What is the relationship between ongoing immigration tribunal proceedings and applications to the family court for a female genital mutilation (‘FGM’) protection order? The High Court in BA & Anor v JA & Ors (female genital mutilation protection orders and immigration appeals) [2018] EWHC 1754 (Fam) gave some guidance on the correct approach.


The applicant parents were Nigerian citizens of Yoruba ethnicity who had entered the UK in 2010 and subsequently had 3 children, including 2 girls. None of the family had leave to remain in the UK.

The parents made an urgent application to the High Court (Family Division) for FGM protection orders on the basis that there was ‘extreme risk’ of their daughters being subjected to FGM upon return to Nigeria. A number of female members of the family had been cut in the past and powerful community leaders would insist upon their daughters being cut as well.

The immigration proceedings

The parents had applied for asylum on the same basis but have been refused by the Home Office who intended to remove the family to Nigeria. The parents’ appeal in the Immigration Tribunal and was due to be heard in October 2018.

The Family Court’s decision

The Court declined to make the order. There was no ‘current or immediate risk’ of FGM to the daughters while they were in the UK protected by their parents. Making the order would also seem to pre-empt the decision of the Immigration Tribunal on the parents’ claims for asylum.

Such orders are discretionary and ought only to be made when there is an appropriate level of current risk against which the person concerned needs to be protected. Further, however, it seems to me obvious that the making of a genital mutilation order in this case might be seen as impacting upon, or influencing in some way, the discretionary decision which requires to be taken in October by the immigration appeal tribunal.

It was important for the Family Court to ‘properly respect the discretion‘ of both the Secretary of State for the Home Department and the Immigration Tribunal on immigration matters.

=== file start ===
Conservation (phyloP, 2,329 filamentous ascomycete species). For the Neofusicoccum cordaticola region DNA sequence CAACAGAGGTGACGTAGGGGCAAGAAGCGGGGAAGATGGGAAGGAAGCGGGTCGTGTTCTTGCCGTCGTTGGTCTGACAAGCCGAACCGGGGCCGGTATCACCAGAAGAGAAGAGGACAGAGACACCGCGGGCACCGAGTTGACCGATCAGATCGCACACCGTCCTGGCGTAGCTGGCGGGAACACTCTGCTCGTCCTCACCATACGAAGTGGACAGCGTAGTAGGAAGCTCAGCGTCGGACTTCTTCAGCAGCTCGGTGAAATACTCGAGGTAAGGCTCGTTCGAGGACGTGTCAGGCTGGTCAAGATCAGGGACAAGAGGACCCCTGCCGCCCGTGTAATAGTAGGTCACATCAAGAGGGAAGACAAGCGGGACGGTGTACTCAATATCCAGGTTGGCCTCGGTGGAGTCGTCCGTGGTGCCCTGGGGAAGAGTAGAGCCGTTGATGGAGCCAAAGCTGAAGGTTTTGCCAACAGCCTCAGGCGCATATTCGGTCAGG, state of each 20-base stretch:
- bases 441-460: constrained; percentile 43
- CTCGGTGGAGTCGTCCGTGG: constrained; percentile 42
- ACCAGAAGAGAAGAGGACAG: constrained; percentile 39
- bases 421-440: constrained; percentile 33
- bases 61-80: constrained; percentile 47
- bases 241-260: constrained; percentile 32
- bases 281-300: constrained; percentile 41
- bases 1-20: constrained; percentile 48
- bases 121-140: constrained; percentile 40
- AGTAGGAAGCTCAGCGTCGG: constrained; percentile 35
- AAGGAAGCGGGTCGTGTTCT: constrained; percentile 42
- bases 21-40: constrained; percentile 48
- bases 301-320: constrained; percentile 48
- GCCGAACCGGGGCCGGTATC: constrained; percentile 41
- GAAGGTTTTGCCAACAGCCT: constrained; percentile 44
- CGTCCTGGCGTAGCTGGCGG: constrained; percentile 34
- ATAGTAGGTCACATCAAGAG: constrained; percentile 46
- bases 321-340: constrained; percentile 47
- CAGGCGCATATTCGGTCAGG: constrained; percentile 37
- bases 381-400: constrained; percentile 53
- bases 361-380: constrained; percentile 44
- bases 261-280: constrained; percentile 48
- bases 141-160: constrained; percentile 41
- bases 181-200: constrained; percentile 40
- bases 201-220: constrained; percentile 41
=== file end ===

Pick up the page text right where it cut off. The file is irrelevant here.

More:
If the parents’ asylum appeal failed, and if the Home Office issued a removal notice, then it would be open to the parents to make a last ditch application for an FGM protection order. The Family Court would retain jurisdiction in those circumstances as the children were habitually resident in the UK.


it would have to give very careful consideration at that point to whether or not it was appropriate to make such orders when it was, on that hypothesis, known that the children would very shortly be permanently leaving England and Wales and going to live abroad. Issues as to extraterritoriality would then clearly arise


This is clearly a developing area in which there is potential complexity in the interaction between related areas of law. It goes without saying that the Family Court would be likely to place some weight on any final decision of the Immigration Tribunals on a person’s asylum claim. Applications for FGM protection orders may, however, provide an additional route to establishing risk either in the UK or upon removal from the jurisdiction. In appropriate cases, this may have consequences for removal decisions by the Home Office.

Posted by Ben Amunwa

Founder and editor of Lawmostly.com. Ben is a commercial and public law barrister with The 36 Group. He gives expert legal advice on employment, public law and commercial disputes to a wide range of clients.

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